Rootkits: Evil, Nasty and Sneaky!

Category: Security

A reader asks: 'My computer is acting strangely, and a friend said I might have a rootkit. What exactly is a rootkit, and how is it different than a virus? Also, how can I detect and remove rootkit infections from my computer?' Read on to learn more about this insidious threat to your security and privacy...

What is a Rootkit?

Of all the nasty, evil, sneaky malware ever to infect millions of computers, the species known as the "rootkit" may well be the nastiest, evilest, and sneakiest. Rootkits are very difficult to detect; even harder to find once their effects have been detected; and eradicating them can be difficult.

A rootkit is a stealthy form of malware that is designed to take control of the infected computer with administrator (root) privileges, and do so without the user's awareness. With a rootkit implanted in your computer, bad guys can use your system to commit crimes, transmit your private data to a bad guy, or use your computer to send spam emails. Rootkits can even lock you out of your own system, but typically they want to run undetected.
rootkit detection and removal

A rootkit is a type of malware package that is extremely difficult to detect and eradicate. That's because a rootkit actively hides itself from standard operating system tools like Task Manager and Windows Explorer. But even worse, rootkits often elude detection by popular anti-malware software. Once embedded in your computer, a rootkit may disable anti-malware programs or modify operating system components so that built-in security functions ignore the rootkit and whatever it does.

How can a computer become infected with a rootkit? There are many possibilities: Compromised websites, unpatched security holes in your operating system, vulnerabilities in application software; rogue anti-malware software, USB flash drives, and infected downloads from torrent or file-sharing sites.

Because rootkits are meant to operate in stealth mode, it can be difficult to detect them on your computer. Since you typically can't see a rootkit, you can only infer the possibility of one from otherwise inexplicable or abnormal behavior on your system. Some symptoms of potential rootkit infection include:

  • Your anti-virus program has been disabled.
  • A spate of system crashes (the Blue Screen of Death) on a system that previously ran trouble-free.
  • Random system slowdowns indicating that something invisible is consuming network or system resources. Task Manager's Performance or Networking tabs may indicate an unusually high level of CPU or network activity.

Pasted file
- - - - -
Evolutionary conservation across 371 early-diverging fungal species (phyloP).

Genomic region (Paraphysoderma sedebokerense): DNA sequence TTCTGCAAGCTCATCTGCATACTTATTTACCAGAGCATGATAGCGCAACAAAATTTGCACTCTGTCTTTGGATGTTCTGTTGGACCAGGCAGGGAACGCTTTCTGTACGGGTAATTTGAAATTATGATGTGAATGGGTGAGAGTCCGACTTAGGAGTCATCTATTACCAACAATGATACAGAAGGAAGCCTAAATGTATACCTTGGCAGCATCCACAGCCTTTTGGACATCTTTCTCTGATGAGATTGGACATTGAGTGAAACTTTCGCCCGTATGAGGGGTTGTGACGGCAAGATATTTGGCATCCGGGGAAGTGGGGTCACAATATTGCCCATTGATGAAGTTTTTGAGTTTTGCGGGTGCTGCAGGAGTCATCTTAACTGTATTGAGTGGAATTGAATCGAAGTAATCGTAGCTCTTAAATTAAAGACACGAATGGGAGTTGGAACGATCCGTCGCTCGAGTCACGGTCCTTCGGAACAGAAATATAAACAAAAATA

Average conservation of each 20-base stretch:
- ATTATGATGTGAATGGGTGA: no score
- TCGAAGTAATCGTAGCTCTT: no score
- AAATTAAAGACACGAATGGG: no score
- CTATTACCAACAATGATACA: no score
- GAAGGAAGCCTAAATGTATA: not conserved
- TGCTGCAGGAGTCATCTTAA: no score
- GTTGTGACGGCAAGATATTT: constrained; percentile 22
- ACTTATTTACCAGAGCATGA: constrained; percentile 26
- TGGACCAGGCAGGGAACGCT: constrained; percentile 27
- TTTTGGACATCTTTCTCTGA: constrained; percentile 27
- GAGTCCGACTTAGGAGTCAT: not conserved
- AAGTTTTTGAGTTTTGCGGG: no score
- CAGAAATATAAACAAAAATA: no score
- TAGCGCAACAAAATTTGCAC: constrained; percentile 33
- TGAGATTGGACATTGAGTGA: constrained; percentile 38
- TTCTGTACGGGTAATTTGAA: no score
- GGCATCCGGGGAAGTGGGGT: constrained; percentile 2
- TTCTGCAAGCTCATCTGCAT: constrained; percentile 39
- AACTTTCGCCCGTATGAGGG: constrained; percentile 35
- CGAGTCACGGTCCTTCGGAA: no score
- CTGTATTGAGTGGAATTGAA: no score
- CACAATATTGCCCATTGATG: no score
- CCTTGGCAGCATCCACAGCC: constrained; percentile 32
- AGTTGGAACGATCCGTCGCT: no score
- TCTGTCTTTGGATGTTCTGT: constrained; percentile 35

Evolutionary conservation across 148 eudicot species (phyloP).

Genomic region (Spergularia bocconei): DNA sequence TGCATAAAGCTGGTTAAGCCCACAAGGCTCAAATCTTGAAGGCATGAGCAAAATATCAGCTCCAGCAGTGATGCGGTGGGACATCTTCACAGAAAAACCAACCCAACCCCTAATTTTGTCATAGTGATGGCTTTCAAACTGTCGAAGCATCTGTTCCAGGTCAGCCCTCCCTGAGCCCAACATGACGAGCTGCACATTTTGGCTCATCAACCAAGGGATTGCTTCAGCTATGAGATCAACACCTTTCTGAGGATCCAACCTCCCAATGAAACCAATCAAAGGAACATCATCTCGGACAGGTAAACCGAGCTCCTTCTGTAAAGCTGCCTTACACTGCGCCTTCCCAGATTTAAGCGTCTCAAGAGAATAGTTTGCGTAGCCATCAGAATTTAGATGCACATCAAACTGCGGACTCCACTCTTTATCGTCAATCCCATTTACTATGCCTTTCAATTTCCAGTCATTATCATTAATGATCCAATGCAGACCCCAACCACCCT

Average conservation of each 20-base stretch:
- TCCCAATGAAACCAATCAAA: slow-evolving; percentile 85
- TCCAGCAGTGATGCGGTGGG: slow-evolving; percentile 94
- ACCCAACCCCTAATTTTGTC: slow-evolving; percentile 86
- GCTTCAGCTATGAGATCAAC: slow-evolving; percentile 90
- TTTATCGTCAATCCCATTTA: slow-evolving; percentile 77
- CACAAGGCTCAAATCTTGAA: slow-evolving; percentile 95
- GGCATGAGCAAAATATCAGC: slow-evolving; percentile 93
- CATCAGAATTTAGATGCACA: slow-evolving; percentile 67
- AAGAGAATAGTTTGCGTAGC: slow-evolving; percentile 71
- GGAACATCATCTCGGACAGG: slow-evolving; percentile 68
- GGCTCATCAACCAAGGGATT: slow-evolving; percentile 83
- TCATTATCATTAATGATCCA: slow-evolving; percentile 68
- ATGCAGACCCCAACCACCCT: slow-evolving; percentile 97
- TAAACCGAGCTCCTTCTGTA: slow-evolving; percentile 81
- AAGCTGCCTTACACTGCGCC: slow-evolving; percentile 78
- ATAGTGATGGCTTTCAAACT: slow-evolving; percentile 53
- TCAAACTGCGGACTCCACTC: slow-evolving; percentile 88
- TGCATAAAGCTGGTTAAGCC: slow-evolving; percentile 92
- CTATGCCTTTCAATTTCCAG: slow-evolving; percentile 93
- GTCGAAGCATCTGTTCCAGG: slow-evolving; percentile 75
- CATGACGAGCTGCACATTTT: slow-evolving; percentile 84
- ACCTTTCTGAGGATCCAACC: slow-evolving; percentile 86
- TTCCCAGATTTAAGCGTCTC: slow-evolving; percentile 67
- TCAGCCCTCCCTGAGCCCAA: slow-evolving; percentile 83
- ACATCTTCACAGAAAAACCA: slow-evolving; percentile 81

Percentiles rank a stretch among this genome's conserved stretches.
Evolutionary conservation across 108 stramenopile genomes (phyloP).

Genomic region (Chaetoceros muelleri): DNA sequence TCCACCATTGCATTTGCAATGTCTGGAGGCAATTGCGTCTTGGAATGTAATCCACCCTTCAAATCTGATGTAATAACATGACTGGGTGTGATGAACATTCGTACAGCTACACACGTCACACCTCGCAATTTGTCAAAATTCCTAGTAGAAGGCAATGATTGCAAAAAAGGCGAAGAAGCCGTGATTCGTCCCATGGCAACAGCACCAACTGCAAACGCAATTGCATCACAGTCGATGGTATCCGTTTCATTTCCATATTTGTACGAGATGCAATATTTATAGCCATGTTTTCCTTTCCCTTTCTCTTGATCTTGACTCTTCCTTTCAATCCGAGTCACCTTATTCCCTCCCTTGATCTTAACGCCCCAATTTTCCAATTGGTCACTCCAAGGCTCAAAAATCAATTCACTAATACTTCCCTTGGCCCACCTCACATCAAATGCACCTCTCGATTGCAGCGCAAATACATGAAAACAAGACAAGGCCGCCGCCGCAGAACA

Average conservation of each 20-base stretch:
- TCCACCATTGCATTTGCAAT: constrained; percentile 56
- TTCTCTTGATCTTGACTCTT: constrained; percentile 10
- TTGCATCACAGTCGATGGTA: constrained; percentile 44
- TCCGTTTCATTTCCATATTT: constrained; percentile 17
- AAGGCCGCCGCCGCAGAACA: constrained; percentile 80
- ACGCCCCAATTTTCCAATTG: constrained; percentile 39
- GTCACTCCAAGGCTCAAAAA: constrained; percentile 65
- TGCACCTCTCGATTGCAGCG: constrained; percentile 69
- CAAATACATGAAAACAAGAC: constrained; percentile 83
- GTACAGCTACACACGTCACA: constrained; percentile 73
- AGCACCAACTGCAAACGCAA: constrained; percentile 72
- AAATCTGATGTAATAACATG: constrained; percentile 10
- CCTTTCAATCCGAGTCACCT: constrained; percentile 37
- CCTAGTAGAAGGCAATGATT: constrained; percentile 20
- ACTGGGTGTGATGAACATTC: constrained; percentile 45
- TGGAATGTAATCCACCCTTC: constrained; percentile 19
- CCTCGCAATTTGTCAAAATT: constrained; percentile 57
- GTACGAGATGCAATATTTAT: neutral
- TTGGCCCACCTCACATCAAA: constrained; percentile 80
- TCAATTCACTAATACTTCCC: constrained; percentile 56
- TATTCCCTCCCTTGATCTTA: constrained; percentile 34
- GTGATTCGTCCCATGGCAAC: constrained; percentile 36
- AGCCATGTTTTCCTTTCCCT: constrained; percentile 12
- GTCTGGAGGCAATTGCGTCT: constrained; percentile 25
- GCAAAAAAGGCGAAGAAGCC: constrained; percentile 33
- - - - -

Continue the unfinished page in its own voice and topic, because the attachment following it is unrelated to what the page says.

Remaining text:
• Erratic behavior of input and pointing devices, i.e., mouse freezes, keyboard does not respond.
  • You can't access certain Web sites, particularly sites devoted to security issues, or cannot open your Web browser at all.
  • Unusual increase in network traffic; something is using your Internet connection without your knowledge.

Once the rootkit is active on your system, it can do all sorts of nasty things. Keystroke logging, password stealing, spam spewing, and surreptitious monitoring of your activities are all possible. And worse, you may not realize that any of this is happening. If you sense that your computer or Internet connection is slower than it should be, or you notice any of the symptoms above, it's a good idea to scan for rootkits.

Removing a Rootkit

Eradicating a rootkit once it's entrenched in your operating system is very difficult. One possibility is to use a recovery disc, to return your system to its original "factory fresh" condition. It's a bit extreme, because you'll lose all your personal files, software that you've installed, and customized settings. If you have backup copies of your documents, photos and music, and installation media for your software, you could restore them after using the recovery disc.

But if you're doing regular full system backups (also called backup images), you could instead try restoring your system from a known good state. This is easier and less destructive than the full system wipe that a recovery disc will do. I encourage you to read my ebook Everything You Need to Know About BACKUPS, where you'll learn about backup strategies and how to make sure all your important data is safe from malware threats, hardware failures, and other data disasters.

If you haven't been making backup images regularly, or you suspect the rootkit is also embedded in your disk image discs, then you can try a rootkit removal utility. There are several free and paid products available. Here are some I recommend, because they come from trusted sources and have achieved a good reputation for detecting and removing rootkits:

  • Sophos Anti-Rootkit is a free, advanced rootkit detection program which can be operated from a friendly graphical interface or the command line.